• Dispose of all slash and debris left from thinning by either chipping, hauling away or piling and burning. Contact your local fire department or local Colorado State Forest Service forester for burning restrictions and/or assistance.
  • Mow grasses and weeds to a height of 6 inches or less for a distance of 30 feet from all structures.
  • Place liquefied petroleum gas (LPG) containers at least 30 feet from structures. Clear anything flammable, including vegetation, from within 10 feet of all tanks.
  • Prune tree branches within the defensible space up to a height of 10 feet above ground.
  • Remove shrubs and small trees or other potential ladder fuels from beneath large trees. Left in place, these fuels can carry a ground fire into tree crowns.
  • Remove unhealthy vegetation. Trees and shrubs that are stressed, diseased, dead or dying should be removed so that they do not become a fuel source for potential fires.
  • Stack firewood away from your house. Locate firewood at least 15 feet uphill from your home. Do not stack firewood under the deck.
  • Thin out continuous tree and brush (shrub) cover around structures. Remove flammable vegetation from within the initial 15 feet around structures.
  • Trim any branches extending over roofs, and remove branches within 15 feet of chimneys.

Ready, Set, Go


The Ready, Set, Go! (RSG) Program seeks to empower fire departments to engage the residents they serve in wildland fire community risk reduction. The RSG! Program provides free tools and resources for fire departments to use as they help residents gain an understanding of their wildland fire risk and actions individuals can take to reduce that risk. Engaging in this dialogue is particularly important for the fire service as national studies have shown that firefighters are uniquely respected in their communities and can project a trusted voice to the public preparedness appeal. They can also explain what fire resources are available during an event and the role that individuals should play in preparedness and early evacuation – if called for by their local officials – to increase the safety of residents and first responders.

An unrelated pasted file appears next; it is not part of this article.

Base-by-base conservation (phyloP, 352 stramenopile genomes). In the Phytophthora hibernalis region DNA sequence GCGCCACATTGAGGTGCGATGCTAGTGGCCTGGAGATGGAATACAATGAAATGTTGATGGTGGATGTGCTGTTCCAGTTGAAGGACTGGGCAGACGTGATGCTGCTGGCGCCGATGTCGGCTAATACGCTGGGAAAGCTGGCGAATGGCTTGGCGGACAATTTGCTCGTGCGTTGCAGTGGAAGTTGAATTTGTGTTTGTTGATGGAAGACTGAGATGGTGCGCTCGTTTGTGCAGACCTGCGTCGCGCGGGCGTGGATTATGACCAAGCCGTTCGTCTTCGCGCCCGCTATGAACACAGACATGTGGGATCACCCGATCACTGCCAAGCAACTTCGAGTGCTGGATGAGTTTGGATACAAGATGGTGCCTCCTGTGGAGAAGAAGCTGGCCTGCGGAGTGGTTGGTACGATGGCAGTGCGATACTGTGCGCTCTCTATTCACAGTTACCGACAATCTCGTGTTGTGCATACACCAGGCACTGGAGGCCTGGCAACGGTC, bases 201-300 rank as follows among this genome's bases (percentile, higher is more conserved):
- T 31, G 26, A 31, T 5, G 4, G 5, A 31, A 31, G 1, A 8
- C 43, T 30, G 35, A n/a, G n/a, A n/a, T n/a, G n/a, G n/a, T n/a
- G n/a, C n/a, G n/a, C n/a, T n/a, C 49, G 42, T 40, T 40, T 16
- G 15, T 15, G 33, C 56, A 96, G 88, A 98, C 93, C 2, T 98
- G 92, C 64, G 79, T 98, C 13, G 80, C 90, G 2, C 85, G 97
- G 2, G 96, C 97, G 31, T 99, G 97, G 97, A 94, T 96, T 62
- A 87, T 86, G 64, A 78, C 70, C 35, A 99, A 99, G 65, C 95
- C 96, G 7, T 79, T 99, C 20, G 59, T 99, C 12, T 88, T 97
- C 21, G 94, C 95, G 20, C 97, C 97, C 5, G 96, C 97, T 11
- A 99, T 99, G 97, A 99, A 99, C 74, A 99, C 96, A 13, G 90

The RSG! Program works in complementary and collaborative fashion with FirewiseUSA® and other existing wildland fire education efforts. It amplifies the preparedness messages to better achieve the common goal we all share of fire adapted communities. When firefighters encourage residents to take personal responsibility for preparing their property and family for wildland fire, residents become an active part of the solution. The more residents actively involved in mitigating their properties and preparing for evacuation, the greater a community’s resiliency to wildland fire.

The RSG! Program is managed by the International Association of Fire Chiefs (IAFC). Launched nationally in March 2011 at the Wildland-Urban Interface (WUI 2011) Conference, the program helps fire departments teach individuals who live in high-risk wildland fire areas how to best prepare themselves and their properties to adapt to living with fire.


How Can I help?

Find out more information on what you can do to be ready and assist the Town of Blue River towards a goal of being a Firewise Community.